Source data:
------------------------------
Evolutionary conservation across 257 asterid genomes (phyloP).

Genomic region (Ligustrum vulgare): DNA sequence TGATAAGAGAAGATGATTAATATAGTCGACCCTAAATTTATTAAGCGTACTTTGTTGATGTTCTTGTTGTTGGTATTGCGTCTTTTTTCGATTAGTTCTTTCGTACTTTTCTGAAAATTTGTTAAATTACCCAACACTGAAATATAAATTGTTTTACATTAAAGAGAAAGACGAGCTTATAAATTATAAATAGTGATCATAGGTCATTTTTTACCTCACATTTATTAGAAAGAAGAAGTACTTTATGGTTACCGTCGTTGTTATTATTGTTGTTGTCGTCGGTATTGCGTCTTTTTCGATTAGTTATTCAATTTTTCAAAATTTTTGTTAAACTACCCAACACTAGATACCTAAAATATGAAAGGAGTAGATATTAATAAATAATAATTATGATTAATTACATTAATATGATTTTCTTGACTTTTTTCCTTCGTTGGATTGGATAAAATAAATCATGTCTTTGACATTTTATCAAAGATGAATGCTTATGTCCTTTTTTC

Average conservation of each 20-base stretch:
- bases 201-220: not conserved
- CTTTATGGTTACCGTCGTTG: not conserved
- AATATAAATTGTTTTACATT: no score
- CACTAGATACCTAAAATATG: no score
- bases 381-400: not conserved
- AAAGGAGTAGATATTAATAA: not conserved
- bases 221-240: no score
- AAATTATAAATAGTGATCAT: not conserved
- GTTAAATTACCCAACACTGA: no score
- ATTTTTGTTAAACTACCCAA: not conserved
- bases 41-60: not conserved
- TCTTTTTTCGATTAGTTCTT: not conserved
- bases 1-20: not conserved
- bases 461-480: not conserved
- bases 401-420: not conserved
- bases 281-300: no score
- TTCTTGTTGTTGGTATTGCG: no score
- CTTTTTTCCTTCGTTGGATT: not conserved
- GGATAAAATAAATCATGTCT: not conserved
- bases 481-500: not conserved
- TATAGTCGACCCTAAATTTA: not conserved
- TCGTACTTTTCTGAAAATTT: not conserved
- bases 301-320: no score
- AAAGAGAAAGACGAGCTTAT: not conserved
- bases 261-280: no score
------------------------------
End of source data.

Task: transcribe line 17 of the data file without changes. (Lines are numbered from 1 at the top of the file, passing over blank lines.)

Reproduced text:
- bases 461-480: not conserved